Life has gotten complicated for modern day farmers. Pigs and cattle are often fed by computer, litters and basic information is computer oriented too, and we do our plowing and harvesting with huge tractors and combines.  But young farmers are often forced to listen to parents and grandparents and hear “It wasn’t like this when I was a boy.”  They’re right, but was it better or worse?  Bill Briner who farms northeast of Shelby, Ohio knows the answer, but you’ll have to decide for yourself.

Bill is a 73-year old landowner who’s farmed all of his life, as did his dad, grandad, and doubtless other ancestors farther back.  He was born on a 60-acre farm at Vernon Junction, and grew up there, a typical farm boy who had typical experiences.  “We had livestock and grain like everybody did in those days,” Bill said.  “We raised corn and wheat and soybeans for hay, not beans, and we lived pretty well.”  Bill grew up in a fairly modern house by the times, with a furnace heated with coal, a pitcher pump on the cistern and a well that had plenty of sulfur.  Water was lugged to the house in buckets, and most of the water used for cooking and drinking, sulfur or not.

The Briner family also had a two-holer out back with a Sears Roebuck catalog for necessities, and some magazines.  “We spent some pleasant minutes reading through the catalogs and magazines.  It was almost the only time we had to relax and read.”  There were chores in plenty.  The Briners had about 100 chickens, and the eggs had to be gathered daily.  Eggs that weren’t used for breakfast and cooking cakes and cookies went to Daugherty’s Hatchery, a steady little addition to the family income.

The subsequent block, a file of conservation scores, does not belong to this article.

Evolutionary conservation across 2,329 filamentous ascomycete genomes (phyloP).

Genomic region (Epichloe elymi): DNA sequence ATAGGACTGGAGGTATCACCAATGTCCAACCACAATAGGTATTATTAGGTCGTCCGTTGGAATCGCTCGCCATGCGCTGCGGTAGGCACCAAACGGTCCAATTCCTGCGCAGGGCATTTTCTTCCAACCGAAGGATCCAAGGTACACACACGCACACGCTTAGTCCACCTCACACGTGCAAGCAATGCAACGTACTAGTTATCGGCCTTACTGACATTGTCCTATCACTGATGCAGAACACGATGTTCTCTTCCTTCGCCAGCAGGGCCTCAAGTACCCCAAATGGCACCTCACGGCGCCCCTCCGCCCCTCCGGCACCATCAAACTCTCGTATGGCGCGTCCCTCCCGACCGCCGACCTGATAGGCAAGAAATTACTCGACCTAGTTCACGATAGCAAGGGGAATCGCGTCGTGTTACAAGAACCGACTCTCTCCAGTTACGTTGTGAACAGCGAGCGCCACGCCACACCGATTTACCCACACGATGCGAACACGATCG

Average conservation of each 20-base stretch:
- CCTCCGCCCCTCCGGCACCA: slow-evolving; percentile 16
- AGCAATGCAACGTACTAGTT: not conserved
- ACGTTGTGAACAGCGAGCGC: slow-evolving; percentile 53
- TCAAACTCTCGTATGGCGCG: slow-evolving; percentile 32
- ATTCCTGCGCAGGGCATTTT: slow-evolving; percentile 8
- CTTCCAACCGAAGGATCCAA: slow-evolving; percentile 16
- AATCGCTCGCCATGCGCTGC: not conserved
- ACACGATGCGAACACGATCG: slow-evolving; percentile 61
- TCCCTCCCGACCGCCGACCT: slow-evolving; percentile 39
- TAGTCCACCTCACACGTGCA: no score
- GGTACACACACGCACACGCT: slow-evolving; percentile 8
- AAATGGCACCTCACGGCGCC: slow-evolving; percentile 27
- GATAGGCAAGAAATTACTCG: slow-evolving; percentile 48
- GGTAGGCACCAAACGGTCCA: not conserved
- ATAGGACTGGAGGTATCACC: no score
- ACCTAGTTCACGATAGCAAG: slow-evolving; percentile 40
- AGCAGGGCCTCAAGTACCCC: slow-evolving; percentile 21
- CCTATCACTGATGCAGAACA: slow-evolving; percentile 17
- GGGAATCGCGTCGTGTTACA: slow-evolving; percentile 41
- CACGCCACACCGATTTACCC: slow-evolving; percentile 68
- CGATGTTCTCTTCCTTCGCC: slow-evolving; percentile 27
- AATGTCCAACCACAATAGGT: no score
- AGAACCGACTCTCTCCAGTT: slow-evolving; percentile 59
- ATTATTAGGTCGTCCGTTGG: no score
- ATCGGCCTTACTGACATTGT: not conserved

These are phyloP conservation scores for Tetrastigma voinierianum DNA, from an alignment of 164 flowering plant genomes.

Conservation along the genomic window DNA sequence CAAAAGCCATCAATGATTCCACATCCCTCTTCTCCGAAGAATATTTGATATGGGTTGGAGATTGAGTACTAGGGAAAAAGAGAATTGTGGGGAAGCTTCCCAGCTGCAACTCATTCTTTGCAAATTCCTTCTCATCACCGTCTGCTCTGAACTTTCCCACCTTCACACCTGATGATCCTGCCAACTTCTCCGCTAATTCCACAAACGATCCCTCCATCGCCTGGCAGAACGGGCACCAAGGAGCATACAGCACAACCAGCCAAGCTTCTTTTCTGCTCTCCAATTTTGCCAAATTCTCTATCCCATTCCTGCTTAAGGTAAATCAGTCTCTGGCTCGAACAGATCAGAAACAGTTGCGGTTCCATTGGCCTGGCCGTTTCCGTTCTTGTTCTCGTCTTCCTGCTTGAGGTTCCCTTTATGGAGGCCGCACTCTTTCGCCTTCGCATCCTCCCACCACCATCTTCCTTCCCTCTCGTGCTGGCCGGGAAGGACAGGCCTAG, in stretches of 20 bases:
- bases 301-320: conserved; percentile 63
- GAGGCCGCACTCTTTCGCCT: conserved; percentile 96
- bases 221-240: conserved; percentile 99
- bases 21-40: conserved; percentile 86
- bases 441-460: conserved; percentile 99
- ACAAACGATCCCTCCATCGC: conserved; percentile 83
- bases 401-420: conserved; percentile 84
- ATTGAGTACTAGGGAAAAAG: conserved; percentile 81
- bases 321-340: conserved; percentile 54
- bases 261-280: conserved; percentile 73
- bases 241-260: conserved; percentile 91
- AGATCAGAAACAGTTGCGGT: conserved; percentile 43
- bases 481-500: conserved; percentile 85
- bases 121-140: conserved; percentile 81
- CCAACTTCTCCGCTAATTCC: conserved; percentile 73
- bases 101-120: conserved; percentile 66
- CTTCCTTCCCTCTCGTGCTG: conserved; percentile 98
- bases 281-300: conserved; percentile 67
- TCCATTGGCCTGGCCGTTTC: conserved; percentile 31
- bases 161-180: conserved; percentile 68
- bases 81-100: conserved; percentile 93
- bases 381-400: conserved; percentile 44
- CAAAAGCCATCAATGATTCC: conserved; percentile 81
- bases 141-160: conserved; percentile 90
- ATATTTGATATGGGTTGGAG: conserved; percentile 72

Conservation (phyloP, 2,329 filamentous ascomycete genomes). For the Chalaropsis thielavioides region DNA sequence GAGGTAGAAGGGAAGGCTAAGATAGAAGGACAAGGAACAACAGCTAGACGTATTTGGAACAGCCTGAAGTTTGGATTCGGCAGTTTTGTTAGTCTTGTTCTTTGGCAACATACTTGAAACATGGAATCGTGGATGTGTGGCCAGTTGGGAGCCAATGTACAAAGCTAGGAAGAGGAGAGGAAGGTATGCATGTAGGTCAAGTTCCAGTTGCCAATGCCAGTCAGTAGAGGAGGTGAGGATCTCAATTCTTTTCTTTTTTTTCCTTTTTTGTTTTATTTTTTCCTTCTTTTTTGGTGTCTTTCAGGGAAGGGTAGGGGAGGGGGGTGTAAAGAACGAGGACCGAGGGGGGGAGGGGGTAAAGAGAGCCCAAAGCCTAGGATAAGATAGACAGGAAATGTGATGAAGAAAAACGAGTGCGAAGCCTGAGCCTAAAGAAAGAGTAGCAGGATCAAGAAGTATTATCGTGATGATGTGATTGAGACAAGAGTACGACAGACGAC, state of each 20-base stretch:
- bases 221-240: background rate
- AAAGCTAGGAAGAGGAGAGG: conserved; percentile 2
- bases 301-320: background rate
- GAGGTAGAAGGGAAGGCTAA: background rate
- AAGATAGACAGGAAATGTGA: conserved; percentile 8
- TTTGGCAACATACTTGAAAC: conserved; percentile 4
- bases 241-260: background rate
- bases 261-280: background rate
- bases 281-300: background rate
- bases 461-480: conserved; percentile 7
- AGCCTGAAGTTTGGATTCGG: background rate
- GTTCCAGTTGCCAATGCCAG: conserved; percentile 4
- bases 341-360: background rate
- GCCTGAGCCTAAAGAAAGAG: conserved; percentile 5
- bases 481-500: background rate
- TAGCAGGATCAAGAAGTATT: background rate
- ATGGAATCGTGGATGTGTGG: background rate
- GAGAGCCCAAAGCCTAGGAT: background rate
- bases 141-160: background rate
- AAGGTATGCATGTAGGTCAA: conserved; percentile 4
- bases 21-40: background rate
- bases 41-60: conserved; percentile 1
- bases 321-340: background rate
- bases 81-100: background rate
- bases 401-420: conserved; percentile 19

Some of the chickens were eaten, of course, usually at Sunday dinner, and getting them ready for the skillet was more than a visit to IGA or Krogers.  “We had a chopping block and a sharpened hatchet out back, and when it was chicken dinner time, mom would catch a couple, cut off their heads, then scald them with boiling water, pluck off the feathers, get rid of pin feathers with a piece of burning newspaper, then clean them, cut both into proper pieces, flour and fry the lot.  It took some doing for a chicken dinner.”

Now and again the local preacher would come for Sunday dinner, then chicken was ALWAYS on the menu.  A minister told me once “I learned to hate chicken, because that was all I ever got.  I’d have almost killed for some pork chops or ham.”  Other than gathering eggs and hoeing sweet and field corn, there was still plenty to do, especially in the summer. 

His dad farmed with two Perchons, ordinary work horses, and felt that five acres plowed with a single tree was a good days work.  Which it was.  He planted corn 40 inches apart using a wire with knots 40 inches apart to trip the corn planter and release a seed.  The 40 inches gave horses room to walk, and the 40 inches allowed them to cultivate in any direction and keep down weeds.  60 bushel to the acre was a good yield in those days.